Based on a formula from Alois Senefelder Trilobite Workshop Paste Tusche is a traditional lithographic drawing material designed to provide optimum reticulation in a broad range of applications on both stones and aluminum plates. Water is added to the can and the tusche is dissolved to the desired value, then poured into another container to prevent it from getting darker. It is applied with a brush in much the same way you would use watercolor; lay it down and leave it alone. It can be layered allowing multiple layers to show through and responds well to etches. Etch as you would a crayon drawing.
A note on the use of lithographic Tusche:
Lithographic tusche is a solid material that when mixed with water creates a suspension of tiny particles that as the water evaporates creates a lacey reticulated pattern unique to lithography. There are several ways to apply tusche that result in different values. Some experience is required to control the medium.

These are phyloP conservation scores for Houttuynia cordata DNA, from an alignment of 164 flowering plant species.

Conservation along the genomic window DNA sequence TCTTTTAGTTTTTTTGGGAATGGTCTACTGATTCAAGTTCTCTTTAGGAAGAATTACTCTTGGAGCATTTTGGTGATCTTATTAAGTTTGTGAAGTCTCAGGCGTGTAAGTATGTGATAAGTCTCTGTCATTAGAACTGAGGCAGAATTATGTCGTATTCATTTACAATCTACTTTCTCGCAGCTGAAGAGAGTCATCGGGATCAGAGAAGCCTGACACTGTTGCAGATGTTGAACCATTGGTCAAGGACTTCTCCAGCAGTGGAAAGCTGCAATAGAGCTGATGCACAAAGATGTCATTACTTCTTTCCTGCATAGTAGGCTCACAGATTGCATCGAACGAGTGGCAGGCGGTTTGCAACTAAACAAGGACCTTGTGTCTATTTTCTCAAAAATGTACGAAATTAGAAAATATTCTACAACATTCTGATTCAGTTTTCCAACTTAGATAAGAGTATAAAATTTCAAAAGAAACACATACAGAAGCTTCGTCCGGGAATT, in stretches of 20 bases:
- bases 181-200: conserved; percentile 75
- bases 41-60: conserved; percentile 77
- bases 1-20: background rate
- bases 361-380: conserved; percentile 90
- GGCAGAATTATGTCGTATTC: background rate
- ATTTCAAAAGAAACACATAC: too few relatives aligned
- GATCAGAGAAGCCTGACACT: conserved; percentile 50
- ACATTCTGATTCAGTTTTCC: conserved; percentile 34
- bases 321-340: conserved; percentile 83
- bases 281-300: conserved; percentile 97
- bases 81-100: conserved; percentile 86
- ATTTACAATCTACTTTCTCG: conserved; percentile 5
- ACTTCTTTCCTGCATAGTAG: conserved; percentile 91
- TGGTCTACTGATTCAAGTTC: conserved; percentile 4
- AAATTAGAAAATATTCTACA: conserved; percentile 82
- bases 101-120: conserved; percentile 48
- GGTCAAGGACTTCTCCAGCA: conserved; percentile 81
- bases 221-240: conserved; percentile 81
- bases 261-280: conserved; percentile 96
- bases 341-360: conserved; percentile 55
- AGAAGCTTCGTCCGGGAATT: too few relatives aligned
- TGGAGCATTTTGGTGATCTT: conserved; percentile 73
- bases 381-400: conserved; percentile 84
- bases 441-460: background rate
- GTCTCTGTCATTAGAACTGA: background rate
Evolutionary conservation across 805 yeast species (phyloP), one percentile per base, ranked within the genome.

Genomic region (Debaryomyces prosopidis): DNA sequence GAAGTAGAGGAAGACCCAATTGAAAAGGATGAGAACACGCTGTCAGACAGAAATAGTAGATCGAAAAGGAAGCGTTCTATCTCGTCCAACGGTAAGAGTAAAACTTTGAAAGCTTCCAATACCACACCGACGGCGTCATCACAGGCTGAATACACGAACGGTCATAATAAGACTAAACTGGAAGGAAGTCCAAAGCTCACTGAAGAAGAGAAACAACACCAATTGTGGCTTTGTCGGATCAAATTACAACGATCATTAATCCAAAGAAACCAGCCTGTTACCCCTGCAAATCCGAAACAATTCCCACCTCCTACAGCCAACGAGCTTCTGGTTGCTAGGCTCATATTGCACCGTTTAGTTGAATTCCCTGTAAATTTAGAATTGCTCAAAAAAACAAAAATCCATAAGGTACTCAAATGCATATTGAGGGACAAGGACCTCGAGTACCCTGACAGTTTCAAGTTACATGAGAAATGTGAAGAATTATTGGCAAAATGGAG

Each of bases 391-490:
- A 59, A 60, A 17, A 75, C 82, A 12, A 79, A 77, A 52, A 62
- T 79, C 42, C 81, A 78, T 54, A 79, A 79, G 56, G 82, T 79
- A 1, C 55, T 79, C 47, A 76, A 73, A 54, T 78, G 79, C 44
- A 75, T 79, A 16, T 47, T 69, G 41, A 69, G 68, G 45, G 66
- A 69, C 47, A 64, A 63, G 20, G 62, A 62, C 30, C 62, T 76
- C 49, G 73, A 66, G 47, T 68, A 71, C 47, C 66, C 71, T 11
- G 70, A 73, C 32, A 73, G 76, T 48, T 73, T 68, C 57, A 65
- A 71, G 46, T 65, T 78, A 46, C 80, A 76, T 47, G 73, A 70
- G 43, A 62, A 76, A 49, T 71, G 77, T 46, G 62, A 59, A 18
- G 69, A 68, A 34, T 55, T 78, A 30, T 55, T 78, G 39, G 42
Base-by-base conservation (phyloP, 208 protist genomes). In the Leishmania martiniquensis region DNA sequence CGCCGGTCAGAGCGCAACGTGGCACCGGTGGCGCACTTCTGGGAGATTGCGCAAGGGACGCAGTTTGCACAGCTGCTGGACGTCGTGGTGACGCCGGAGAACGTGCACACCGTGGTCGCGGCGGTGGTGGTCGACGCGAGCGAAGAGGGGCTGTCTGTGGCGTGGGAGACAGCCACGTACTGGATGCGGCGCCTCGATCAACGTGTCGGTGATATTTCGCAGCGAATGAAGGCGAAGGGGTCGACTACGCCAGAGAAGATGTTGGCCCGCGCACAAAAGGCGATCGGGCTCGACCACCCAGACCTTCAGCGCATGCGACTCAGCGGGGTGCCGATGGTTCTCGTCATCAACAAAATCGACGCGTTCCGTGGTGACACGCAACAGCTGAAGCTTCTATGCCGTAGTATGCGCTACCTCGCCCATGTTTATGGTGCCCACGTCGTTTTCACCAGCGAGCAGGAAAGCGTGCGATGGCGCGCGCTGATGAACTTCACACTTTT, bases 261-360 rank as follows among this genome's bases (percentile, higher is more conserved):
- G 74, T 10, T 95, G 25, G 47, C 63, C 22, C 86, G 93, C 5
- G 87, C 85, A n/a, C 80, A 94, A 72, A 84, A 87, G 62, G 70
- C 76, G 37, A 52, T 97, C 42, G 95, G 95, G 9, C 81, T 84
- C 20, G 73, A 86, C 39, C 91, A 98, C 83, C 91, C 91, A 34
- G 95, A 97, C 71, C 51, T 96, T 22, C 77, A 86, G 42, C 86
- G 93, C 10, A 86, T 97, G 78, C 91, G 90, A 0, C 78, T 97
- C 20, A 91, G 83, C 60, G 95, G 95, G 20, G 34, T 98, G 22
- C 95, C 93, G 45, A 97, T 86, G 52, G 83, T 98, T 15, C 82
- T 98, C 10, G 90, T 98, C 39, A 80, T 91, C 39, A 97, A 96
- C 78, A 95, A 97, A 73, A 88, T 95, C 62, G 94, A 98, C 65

• A thin application of a dark mixture can produce lighter tones while a heavy application of a light wash can produce dark results.
• A wash can be "floated" into water on the plate to control its shape and provide a variation in the reticulation.
• Tusche should be laid down and then left alone to "do its own thing" rather than reworking it. Re-working a wash can destroy the reticulation effect.
• When layering, a light wash over a light wash will be more successful than darker layers.
• When etching, etch for the grease. It may look light but be very greasy and thus dark.
• A good approach would be to etch the wash as if it were crayon.
• Mixing the tusche with hot water speeds up the dissolving process.
• Allow the can to remain open after mixing until the surface has dried out. Closing moisture in the can may cause it to soften and become unusable.